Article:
I remember all the judges that didn’t make the tough call that Obama had to prove he was an American natural born citizen to get placed on ballots….

      Ragspierre in reply to Close The Fed. | May 4, 2018 at 2:42 pm

      Really? Are you going all Birther right here, on our stage?

      (Ed Sullivan reference above.)

        Close The Fed in reply to Ragspierre. | May 4, 2018 at 5:42 pm

        Re: Rags

        As an American citizen, I’m entitled to the enforcement of the provisions of the Constitution of the United States. It requires that the president be a “natural born citizen.”

        Mr. Obama was not. I’m aware there were lengthy threads here that argued on this topic. I found the arguments that he was unpersuasive.

        Merely applying a slur to someone that knows her right to constitutionally-qualified official, doesn’t make her evil or wrong. I am an attorney; I have done appellate work; I can evaluate the arguments myself.

        I also note that Mr. Obama had all his records sealed (and President Trump has not had them unsealed as far as I’m aware), which, as Mr. Obama noted about someone else, “If they don’t want you to see something, they have something to hide.” (paraphrasing)

          Ragspierre in reply to Close The Fed. | May 4, 2018 at 7:07 pm

          Oh, dear. You ARE a Birther! Well, that frames your thinking nicely.

          Not to say you’re JUST a nutter. But you are a nutter.

          I don’t know if Obama was or wasn’t born in the a State of HI. But I do believe that the much ballyhooed release of the original long form birth certificate was a provable photoshopped forgery. There is something on the real certificate that is potentially embarrassing to the president.

          Does that make me a birther?

          Milhouse in reply to Close The Fed. | May 6, 2018 at 6:43 am

          But I do believe that the much ballyhooed release of the original long form birth certificate was a provable photoshopped forgery.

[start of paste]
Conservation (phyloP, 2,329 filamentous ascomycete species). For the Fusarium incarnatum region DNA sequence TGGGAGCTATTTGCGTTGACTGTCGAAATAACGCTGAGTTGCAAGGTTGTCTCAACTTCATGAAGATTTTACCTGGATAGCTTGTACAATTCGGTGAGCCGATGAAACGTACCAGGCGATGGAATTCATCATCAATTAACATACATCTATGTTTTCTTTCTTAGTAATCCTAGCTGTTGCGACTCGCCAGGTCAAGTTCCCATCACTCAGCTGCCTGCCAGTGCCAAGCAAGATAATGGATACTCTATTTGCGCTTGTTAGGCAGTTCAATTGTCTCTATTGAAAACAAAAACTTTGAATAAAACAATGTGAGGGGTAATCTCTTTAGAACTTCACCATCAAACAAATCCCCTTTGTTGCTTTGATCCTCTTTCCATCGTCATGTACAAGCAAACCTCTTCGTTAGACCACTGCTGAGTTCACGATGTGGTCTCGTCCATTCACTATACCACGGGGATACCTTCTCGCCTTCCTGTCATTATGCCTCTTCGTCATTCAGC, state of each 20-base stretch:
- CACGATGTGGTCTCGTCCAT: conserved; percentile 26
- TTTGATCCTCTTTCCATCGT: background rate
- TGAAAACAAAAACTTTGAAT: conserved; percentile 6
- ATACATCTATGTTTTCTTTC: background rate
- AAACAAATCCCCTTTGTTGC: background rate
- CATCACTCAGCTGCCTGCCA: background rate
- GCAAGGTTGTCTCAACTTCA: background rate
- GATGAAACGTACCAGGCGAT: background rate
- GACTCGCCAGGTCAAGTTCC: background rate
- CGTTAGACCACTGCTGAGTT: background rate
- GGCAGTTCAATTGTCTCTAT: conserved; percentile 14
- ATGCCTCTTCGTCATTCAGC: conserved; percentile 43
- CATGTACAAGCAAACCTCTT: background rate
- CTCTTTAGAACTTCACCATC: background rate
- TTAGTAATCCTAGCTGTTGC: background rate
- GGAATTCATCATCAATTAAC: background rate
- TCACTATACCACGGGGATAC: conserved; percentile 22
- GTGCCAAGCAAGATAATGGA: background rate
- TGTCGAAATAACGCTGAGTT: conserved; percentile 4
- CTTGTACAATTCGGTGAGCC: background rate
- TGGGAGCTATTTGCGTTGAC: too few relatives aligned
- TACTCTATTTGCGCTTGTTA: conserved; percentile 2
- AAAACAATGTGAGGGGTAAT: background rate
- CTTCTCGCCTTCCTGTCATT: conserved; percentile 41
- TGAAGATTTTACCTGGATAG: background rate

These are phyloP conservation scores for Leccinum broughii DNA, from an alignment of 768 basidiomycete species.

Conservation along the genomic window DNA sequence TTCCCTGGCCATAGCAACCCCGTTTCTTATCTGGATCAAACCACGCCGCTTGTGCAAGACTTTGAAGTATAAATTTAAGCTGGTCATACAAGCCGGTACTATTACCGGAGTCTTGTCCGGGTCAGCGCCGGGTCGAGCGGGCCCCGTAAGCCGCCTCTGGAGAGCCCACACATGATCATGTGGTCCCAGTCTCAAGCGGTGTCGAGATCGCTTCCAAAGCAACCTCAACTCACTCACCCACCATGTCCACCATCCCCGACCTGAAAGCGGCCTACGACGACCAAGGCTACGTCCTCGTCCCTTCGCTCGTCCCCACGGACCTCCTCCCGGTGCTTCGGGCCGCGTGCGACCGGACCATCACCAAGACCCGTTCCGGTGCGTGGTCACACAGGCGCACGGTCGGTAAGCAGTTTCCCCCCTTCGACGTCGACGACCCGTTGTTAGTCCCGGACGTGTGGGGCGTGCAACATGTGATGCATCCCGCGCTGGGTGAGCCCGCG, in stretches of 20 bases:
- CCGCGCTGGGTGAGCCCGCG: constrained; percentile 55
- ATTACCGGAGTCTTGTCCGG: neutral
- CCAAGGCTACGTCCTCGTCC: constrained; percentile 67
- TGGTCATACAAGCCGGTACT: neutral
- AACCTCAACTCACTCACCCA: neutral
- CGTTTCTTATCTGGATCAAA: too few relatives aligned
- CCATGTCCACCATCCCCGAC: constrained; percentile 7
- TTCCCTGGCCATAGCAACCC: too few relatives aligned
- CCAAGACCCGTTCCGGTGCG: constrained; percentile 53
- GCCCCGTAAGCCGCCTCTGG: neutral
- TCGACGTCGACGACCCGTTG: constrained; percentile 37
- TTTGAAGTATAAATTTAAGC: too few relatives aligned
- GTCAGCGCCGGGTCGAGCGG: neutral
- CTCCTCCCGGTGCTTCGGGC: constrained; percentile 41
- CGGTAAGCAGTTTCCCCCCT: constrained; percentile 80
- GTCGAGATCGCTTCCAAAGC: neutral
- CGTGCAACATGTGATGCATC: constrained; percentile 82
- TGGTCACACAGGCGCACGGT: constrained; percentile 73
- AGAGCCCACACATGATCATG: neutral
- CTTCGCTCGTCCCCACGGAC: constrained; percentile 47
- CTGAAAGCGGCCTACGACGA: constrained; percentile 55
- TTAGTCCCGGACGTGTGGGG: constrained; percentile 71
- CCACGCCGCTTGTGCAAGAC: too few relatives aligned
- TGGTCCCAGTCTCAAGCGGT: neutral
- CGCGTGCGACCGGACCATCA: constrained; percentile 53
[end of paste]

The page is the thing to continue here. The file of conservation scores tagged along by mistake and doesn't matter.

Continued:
If you believe that then yes, you are a nutter, and ought to be banned from any decent blog just on that basis alone.

          Milhouse in reply to Close The Fed. | May 6, 2018 at 6:44 am

          I also note that Mr. Obama had all his records sealed (and President Trump has not had them unsealed as far as I’m aware),

          Which records do you claim he sealed, and on what basis do you make that claim?

        JoAnne in reply to Ragspierre. | May 5, 2018 at 12:16 am

        Birther? If you don’t wonder why a man running for the biggest job in the world seals all his records and then calls you names for asking why, you might be a little daft. Personally, I think his daddy is Frank Marshall Davis! Ever see their pictures side by side?!!

          Milhouse in reply to JoAnne. | May 6, 2018 at 6:42 am

          WTH are you talking about? What records do you imagine he sealed, and on what basis?

    regulus arcturus in reply to Ragspierre. | May 4, 2018 at 7:23 pm

    How exactly is the judge demanding unredacted scope docs central to Herr Müller’s authority “political bloviating?”

    neanderthal in reply to Ragspierre. | May 4, 2018 at 8:17 pm

    We don’t have a transcript, just news reports, which are quite naturally going to select the most dramatic quotes and play them up.

    I think we would need the context before assuming it was nothing more than a political speech.

    Barry in reply to Ragspierre. | May 4, 2018 at 10:05 pm

    “I’m having a LEEETLE trouble…”

    Of course you are. All nevertrump cultists are having the same trouble.

Coloradoopenrange | May 4, 2018 at 2:39 pm

In 2006, the Robert Mueller-led FBI took horrendously unjust actions to derail Curt
Weldon’s re-election bid just weeks before the vote—actions that were later described
as a “hit job” in this WND article:http://www.wnd.com/2016/11/the-clinton-directed-fbi-hit-job/

Why haven’t we heard from the FISA court on this inquisition? Doesn’t the court have the right to defend itself against abusive usage?